Justice Begins with (Non-GMO) SeedsBy Charles Margulis
As the Justice Begins with Seeds conference kicks-off in San Francisco, it’s a good time for a reminder about some of the reasons that we are concerned about genetically engineered (GMO) food.
For example, there is increasing concern that allergies may occur unintentionally as a result of genetic tinkering. A report in the New England Journal of Medicine as early as 1996 noted that certain allergies from GMO foods would be “uncertain, unpredictable, and untestable.” More recently, Friends of the Earth exposed results from an experimental GMO pea that showed new allergies could arise unexpectedly even from genetic alterations between closely related plants. Their report noted that FDA requires no allergy testing before GMO crops are allowed into the food chain.
GMO foods could also have toxic effects in our diets. A lab experiment showed unexpectedly high levels of a toxin in yeast following gene-splicing, and scientists still don’t know why a GMO dietary supplement killed 39 people and permanently disabled 1500 more. More diseases that resist treatment with common antibiotics may be created by the biotech industry’s continued use of antibiotic-resistance genes in GMO crops, despite industry’s promises to end this practice more than a decade ago.
These should be reasons enough for food makers to avoid putting GMOs into our food, but since GMO foods are not labeled in the US (as they are in Europe, Japan, Russia, and dozens of other countries), consumers never know when a new, risky GMO comes to market. That’s why we’re asking you to get the truth about our food by asking food makers to reject Monsanto’s new pesticide-laced GMO corn.
It seems that not a day goes by without a new story of GMOs creating problems for farmers, food companies, and consumers – not to mention the environment. Just this summer scientists reported that Monsanto’s GMO “insect-resistant” corn wasn’t resisting insects. Seems the little buggers are developing resistance to the insecticidal corn – meaning farmers are paying more for a GMO product that offers them no benefit. Even Monsanto’s hometown newspaper noted that scientists (and environmentalists) have long warned that this would happen, and that EPA ignored policy proposals that would have hurt Monsanto’s sales when they approved growing the company’s corn.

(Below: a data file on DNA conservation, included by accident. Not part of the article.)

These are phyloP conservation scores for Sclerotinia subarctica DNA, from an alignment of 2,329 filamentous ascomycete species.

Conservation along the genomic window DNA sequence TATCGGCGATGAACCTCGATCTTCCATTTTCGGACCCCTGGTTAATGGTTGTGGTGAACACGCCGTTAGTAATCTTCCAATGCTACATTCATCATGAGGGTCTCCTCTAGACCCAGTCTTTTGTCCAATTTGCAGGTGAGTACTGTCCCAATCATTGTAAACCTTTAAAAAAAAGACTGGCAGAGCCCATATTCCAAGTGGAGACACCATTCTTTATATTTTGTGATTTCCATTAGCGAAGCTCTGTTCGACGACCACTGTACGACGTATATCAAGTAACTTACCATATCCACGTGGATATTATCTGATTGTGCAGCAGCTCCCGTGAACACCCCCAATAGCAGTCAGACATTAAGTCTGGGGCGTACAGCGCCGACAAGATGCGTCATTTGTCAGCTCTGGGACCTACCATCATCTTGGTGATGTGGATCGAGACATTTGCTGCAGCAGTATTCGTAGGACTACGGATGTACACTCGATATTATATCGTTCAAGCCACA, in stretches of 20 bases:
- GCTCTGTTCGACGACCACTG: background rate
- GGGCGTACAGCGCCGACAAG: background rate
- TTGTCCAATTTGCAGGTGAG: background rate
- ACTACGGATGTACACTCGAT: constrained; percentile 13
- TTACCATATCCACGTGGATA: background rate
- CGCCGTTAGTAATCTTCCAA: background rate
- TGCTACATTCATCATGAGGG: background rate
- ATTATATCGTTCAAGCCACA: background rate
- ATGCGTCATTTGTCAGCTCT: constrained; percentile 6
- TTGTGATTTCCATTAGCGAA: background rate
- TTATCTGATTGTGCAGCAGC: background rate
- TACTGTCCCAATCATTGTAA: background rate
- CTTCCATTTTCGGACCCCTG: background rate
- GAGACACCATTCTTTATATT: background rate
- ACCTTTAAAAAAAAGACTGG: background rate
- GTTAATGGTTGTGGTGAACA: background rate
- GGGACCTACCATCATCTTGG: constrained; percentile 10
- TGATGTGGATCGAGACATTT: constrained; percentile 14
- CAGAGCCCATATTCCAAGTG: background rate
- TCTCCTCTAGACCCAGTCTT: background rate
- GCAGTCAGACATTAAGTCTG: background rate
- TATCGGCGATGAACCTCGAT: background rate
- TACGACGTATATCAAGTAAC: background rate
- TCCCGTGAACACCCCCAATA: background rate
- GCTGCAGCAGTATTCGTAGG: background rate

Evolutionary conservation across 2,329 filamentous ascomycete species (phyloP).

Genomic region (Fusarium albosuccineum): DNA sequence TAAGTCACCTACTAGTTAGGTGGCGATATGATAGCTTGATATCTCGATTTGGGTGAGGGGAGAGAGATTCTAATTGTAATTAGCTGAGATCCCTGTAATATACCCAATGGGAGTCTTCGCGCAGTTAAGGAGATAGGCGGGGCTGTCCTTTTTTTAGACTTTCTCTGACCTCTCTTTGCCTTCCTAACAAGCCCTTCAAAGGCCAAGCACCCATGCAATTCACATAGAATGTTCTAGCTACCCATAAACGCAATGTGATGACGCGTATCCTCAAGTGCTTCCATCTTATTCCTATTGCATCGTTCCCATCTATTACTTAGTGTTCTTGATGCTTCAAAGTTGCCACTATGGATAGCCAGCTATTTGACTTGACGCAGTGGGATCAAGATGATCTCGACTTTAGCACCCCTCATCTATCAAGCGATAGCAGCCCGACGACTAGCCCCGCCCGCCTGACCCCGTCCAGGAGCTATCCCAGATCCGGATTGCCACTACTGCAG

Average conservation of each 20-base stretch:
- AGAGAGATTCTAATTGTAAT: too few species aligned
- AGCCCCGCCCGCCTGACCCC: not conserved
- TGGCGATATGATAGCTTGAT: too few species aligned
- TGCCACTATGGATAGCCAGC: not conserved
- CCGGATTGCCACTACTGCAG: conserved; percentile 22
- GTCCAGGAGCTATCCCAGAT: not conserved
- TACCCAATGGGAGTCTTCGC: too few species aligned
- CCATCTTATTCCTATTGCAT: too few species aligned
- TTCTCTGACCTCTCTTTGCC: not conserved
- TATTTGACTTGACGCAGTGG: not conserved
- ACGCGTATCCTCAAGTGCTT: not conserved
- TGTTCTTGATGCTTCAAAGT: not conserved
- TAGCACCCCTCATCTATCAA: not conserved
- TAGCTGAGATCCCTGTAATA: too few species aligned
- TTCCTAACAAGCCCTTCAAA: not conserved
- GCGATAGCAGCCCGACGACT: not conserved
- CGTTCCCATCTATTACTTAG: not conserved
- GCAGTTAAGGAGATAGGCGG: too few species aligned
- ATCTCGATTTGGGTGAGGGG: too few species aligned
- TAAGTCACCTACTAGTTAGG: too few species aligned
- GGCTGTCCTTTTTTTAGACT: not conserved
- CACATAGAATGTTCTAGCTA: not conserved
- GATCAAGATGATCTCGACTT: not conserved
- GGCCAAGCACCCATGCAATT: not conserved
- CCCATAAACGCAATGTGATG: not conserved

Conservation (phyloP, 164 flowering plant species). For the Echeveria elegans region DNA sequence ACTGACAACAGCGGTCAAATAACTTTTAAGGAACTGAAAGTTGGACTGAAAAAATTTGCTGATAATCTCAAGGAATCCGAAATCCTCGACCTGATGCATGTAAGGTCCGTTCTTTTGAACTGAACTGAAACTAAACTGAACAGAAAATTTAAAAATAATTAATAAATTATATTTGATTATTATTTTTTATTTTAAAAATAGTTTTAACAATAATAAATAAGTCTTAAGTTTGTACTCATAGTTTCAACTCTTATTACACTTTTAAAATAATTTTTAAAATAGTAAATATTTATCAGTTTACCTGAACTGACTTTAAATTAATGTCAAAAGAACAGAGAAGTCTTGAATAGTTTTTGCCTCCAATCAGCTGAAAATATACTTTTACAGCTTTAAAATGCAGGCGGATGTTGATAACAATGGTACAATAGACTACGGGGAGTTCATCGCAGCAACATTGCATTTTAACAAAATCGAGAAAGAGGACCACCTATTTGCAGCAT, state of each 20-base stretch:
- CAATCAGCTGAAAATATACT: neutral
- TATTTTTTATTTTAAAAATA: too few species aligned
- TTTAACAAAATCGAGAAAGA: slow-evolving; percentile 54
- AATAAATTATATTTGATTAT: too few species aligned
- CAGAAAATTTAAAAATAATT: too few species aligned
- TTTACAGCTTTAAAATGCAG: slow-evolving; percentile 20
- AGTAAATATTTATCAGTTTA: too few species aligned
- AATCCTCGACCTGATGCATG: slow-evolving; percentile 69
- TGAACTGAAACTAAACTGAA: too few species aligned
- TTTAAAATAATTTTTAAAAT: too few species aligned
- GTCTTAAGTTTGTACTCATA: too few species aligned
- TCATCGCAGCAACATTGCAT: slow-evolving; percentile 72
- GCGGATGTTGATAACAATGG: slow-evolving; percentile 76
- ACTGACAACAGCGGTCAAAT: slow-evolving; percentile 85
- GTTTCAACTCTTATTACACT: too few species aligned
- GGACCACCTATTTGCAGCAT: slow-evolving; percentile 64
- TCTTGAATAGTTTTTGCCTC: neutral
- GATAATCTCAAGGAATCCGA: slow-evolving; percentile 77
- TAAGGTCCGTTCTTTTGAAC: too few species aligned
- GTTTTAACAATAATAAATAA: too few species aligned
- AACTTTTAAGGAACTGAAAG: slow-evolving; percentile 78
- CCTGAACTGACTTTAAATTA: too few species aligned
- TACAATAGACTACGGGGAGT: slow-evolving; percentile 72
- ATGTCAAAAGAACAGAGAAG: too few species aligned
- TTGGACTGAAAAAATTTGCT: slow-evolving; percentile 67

The insect resistance stories follow years of scientific reports demonstrating the failure of the other major GMO crop variety, the “herbicide-tolerant” crops that are designed to survive large doses of plant poisons. Just as insects are developing resistance, weeds have evolved to withstand spraying of the supposedly “safer” toxic herbicides used with GMOs, so farmers are now paying $1 billion a year to add more older, more potent chemicals to spray on our food.
It’s time for a food system that focuses science on the kind of safe, organic, just and sustainably-produced food that people want, and not on more risky genetic food experiments! Shortly following the Justice Begins with Seeds conference will be some exciting new developments in the movement against GMO food. Keep tuned for ways to get involved!Tags: antibiotic-resistant GMOs, corn, food justice, food makers, GMO, GMO dangers, organics